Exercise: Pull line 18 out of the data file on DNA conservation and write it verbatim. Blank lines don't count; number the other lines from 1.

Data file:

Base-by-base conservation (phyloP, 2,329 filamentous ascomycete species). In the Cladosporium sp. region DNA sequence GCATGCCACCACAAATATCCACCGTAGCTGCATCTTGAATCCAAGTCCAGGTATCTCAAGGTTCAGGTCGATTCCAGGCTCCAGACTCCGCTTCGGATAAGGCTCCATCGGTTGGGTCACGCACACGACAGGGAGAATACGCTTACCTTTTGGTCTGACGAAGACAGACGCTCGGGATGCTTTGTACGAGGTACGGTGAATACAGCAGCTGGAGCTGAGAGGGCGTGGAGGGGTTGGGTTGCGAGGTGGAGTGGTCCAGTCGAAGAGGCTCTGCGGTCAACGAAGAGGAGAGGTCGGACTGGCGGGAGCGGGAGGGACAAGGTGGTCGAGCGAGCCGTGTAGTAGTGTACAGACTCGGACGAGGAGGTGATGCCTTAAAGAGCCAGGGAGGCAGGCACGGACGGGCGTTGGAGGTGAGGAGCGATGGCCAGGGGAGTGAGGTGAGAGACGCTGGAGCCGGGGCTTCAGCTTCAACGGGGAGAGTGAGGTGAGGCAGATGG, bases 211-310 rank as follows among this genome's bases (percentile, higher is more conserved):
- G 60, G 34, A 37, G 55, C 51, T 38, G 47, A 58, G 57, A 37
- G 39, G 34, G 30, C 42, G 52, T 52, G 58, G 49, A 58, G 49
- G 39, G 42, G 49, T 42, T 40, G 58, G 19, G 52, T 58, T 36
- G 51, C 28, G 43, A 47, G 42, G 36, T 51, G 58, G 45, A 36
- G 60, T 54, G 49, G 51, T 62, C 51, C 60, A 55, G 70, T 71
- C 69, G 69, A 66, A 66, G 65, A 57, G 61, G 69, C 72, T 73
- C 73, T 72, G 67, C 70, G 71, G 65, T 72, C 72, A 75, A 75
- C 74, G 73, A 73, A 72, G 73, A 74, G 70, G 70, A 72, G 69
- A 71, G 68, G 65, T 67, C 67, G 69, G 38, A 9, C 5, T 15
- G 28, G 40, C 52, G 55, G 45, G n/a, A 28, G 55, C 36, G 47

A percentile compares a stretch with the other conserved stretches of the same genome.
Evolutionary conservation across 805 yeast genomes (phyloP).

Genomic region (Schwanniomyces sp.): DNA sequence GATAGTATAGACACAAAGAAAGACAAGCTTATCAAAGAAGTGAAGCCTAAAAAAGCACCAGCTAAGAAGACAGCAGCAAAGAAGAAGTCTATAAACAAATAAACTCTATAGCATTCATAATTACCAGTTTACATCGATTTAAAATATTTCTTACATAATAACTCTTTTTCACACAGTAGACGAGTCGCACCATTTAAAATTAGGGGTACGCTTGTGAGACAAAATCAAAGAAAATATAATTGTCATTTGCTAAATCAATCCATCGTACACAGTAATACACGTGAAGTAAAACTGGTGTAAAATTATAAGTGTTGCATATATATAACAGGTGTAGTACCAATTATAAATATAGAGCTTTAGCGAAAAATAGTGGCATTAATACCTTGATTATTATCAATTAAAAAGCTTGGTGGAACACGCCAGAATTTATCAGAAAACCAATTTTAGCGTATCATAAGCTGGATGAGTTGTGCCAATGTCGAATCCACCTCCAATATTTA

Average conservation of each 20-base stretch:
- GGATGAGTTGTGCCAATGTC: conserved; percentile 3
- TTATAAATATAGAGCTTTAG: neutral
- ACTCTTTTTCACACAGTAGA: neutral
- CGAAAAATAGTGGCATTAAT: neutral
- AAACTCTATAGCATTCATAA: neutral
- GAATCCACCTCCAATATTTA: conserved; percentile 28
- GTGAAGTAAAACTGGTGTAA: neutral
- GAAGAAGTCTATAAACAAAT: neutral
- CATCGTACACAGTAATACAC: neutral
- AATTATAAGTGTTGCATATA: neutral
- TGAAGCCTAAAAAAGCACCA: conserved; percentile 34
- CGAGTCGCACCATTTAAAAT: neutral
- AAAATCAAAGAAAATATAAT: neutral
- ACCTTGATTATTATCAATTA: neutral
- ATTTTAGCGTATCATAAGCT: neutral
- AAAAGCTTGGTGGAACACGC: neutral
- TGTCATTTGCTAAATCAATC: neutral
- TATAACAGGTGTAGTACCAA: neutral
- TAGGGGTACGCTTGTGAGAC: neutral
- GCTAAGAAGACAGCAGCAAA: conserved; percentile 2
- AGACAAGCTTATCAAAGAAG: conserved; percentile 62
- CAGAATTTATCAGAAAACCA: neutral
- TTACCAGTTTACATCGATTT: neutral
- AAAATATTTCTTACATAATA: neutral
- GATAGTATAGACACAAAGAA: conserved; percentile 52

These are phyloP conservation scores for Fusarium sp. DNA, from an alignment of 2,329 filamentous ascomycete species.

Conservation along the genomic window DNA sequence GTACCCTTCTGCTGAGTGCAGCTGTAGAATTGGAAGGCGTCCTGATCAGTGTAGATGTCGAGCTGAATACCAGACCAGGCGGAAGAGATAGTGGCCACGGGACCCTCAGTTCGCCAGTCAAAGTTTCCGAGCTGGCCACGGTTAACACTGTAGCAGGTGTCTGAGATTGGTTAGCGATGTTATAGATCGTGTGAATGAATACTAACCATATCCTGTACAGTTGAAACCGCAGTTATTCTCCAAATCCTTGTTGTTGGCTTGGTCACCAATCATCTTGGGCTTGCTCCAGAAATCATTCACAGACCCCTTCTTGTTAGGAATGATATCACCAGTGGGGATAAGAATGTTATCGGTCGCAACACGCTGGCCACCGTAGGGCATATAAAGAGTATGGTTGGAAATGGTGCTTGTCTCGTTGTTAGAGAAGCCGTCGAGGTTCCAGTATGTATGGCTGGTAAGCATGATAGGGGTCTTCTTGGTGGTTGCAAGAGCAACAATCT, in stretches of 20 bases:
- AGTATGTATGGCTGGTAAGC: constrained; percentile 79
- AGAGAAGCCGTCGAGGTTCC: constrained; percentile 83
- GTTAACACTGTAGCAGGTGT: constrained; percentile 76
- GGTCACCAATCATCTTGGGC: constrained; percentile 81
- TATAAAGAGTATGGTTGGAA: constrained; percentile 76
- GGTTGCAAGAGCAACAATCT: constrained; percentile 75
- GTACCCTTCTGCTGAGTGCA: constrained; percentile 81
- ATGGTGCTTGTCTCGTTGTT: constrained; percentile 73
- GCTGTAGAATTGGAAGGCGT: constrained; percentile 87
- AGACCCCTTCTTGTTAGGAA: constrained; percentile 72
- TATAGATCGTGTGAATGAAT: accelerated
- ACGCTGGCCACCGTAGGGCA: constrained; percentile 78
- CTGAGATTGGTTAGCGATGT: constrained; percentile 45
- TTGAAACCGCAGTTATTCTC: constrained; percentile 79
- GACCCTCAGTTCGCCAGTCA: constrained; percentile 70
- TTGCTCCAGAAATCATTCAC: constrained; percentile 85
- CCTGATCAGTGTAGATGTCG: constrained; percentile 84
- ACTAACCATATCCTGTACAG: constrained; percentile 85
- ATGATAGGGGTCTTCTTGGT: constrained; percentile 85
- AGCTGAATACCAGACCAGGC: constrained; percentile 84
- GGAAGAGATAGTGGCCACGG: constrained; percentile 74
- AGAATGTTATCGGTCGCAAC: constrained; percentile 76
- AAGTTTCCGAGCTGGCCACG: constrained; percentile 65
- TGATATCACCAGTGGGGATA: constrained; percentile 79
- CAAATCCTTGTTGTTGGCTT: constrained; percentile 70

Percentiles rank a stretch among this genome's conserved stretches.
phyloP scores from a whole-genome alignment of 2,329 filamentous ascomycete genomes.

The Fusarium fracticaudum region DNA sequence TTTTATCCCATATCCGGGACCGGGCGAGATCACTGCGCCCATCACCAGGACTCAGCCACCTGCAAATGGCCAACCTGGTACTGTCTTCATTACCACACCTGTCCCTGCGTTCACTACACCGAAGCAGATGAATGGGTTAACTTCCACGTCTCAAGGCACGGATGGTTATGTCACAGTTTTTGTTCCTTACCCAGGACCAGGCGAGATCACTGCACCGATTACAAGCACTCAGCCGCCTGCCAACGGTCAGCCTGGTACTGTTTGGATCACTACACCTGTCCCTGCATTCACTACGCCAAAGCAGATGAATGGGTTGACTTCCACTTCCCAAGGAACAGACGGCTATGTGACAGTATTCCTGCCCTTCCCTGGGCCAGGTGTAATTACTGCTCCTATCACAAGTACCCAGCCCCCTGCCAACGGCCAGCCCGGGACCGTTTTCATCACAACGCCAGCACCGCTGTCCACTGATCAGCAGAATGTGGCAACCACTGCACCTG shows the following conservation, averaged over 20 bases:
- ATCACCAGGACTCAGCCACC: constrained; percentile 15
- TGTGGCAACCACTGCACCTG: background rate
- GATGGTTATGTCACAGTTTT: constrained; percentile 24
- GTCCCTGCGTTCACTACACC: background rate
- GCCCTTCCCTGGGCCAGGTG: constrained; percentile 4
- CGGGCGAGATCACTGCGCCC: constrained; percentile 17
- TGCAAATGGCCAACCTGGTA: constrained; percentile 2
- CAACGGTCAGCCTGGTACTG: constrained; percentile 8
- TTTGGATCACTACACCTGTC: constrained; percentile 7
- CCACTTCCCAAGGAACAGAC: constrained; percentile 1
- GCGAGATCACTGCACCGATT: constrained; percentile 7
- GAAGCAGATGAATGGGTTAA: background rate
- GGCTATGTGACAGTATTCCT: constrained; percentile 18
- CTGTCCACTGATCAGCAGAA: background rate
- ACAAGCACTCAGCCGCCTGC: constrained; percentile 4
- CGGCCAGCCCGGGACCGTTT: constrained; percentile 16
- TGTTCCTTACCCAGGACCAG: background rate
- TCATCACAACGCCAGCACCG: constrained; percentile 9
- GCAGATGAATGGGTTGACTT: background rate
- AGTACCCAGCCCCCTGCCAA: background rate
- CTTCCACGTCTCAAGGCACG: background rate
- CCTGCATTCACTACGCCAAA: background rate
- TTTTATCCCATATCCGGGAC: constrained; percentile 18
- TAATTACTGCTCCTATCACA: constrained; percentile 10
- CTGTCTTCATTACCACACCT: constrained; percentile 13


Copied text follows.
- ACTCTTTTTCACACAGTAGA: neutral